What is a ritual? A ritual is preforming a series of actions in a prescribed order religiously. Closely aligned with tradition, rituals are done throughout campus each and every day by Michigan students. In 1932, a large piece of Canadian limestone became known as “The Rock”. In the mid 1950’s, some of those green people from the west painted a large, repulsive “S” across “The Rock”. Almost immediately, a group of Michigan students gathered to paint over the Spartan’s art with some school pride (School, 2014). This inspired the ritual of painting “The Rock”. The beauty of this ritual is that everyone has the power to express him or herself; you see Greek symbols for the frats, advertisements for athletic matches, works of graffiti and art, and even the occasional political opinion.
Many famous rituals at Michigan revolve around football games. Football Saturday in Ann Arbor is unlike anywhere in the country—and I believe that any student will vouch for that. On game day, Michigan fans are RARELY seen in colors other that maize & blue. The pregames and tailgates takeover campus on each and every home football game day, and it gives the university a sense of community unlike anything else can. At the game itself, the catchy cheers, chants, and the oh-so famous stadium wide wave are not only expected, but also expected to be preformed well. It seems as though every fan as these engrained in their mind. So much so, that we don’t even remember learning them—it’s just part of who we are! The one that sticks out to me more than anything is the Michigan fight song, The Victors. Written in 1898 by a Michigan music student, it remains one of the most well-knows school fight songs to this day (School, 2014). When fans rise to sing and pump their fists in the air, it becomes apparent how religious all of Michigan’s rituals really are.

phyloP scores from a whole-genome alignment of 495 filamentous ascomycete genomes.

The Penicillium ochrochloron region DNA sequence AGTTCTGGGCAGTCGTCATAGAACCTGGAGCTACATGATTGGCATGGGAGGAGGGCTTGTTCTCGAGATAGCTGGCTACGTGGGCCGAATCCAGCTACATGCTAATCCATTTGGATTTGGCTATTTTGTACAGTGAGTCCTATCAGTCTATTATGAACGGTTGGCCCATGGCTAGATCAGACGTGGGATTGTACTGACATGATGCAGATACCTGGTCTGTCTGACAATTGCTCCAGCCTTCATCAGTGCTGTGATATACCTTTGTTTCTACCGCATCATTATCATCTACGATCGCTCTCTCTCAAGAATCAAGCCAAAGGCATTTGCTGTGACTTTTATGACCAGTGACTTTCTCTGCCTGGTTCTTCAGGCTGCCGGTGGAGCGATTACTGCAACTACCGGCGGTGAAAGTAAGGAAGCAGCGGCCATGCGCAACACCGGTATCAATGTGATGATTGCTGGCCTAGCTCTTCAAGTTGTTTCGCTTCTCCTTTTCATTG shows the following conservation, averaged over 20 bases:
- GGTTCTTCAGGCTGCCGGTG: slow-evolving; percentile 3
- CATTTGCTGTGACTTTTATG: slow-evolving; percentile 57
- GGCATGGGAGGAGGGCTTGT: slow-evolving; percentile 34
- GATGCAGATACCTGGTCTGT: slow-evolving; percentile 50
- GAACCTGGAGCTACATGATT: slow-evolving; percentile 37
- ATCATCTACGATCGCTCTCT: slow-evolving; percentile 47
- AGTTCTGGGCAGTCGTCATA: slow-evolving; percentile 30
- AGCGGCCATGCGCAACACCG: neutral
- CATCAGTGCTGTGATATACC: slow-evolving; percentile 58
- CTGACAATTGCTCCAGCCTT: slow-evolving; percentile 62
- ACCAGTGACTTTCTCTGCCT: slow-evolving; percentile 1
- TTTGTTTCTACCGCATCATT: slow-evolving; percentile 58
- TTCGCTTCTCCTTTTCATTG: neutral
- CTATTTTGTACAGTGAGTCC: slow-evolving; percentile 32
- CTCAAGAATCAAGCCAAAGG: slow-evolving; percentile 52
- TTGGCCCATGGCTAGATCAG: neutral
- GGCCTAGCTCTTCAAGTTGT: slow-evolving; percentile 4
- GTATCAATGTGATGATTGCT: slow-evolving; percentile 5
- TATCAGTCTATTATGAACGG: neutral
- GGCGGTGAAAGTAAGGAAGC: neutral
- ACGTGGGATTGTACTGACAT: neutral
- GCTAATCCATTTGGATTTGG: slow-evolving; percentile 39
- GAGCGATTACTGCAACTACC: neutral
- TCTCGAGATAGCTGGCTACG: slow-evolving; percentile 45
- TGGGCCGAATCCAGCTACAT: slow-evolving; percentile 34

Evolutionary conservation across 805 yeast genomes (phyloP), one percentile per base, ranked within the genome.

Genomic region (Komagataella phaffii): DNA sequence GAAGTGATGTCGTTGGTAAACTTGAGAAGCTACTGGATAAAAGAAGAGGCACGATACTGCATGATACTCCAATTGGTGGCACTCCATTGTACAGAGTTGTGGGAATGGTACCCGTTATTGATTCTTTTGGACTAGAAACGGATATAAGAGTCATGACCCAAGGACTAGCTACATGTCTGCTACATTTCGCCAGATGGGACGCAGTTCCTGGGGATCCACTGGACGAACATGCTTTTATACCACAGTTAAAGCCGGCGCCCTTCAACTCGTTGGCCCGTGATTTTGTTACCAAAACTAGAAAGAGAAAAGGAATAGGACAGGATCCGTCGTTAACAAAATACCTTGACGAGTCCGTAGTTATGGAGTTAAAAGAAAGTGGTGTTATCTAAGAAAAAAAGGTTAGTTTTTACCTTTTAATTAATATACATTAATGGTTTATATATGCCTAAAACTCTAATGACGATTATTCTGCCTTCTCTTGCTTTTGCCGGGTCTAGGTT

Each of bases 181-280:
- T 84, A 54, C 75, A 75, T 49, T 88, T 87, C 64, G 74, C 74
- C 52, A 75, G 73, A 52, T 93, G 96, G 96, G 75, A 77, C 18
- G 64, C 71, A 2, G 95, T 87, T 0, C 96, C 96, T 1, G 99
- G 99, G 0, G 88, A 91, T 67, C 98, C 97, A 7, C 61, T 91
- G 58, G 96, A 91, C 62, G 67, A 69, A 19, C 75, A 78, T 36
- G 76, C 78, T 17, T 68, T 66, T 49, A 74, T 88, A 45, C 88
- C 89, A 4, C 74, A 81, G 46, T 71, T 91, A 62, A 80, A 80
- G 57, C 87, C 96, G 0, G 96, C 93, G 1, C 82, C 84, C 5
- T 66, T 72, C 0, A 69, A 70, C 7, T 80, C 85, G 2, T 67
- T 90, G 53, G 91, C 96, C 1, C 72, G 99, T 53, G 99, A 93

So how are campus rituals at the University of Michigan related to political science? Johan Huizinga suggested that civilization did not necessarily come from play, but instead, play has been seen through it. Huizinga recognized a close connection between play and ritual. He explained that play often always includesritual, but ritual doesn’t necessarily have to include play (Playground, 2014). In his book, Homo Ludens: A Study of the Play-Element in Culture, he stated, “Now in myth and ritual the great instinctive forces of civilized life have their origin: law and order, commerce and profit, craft and art, poetry, wisdom and science. All are rooted in the primeval soil of play,” (Huizinga, 1955). Huizinga further discusses how humans are playful, and that play is vital to each and every culture, and will continue to be. In fact, Huizinga states that play is older that culture itself, “Play is older than culture, for culture, however inadequately defined, always presupposes human society, and animals have not waited for man to teach them playing,” (Huizinga, 1955).
Wherever there is play, there are rituals. Clearly, students attending the University of Michigan work hard; but we also play hard.
Huizinga, J. (1955). Homo ludens: A study of the play-element in culture. Boston: Beacon Press. Pgs. 1, 5
Playground Professionals. (n.d.). Retrieved October 21, 2014, from http://www.playgroundprofessionals.com/encyclopedia/h/johan-huizinga
(n.d.). Retrieved October 21, 2014, from https://www.umhsheadlines.org/wp-content/uploads/2011/11/rock.jpg
SCHOOL TRADITIONS – TourTheTen.Com. (n.d.). Retrieved October 21, 2014.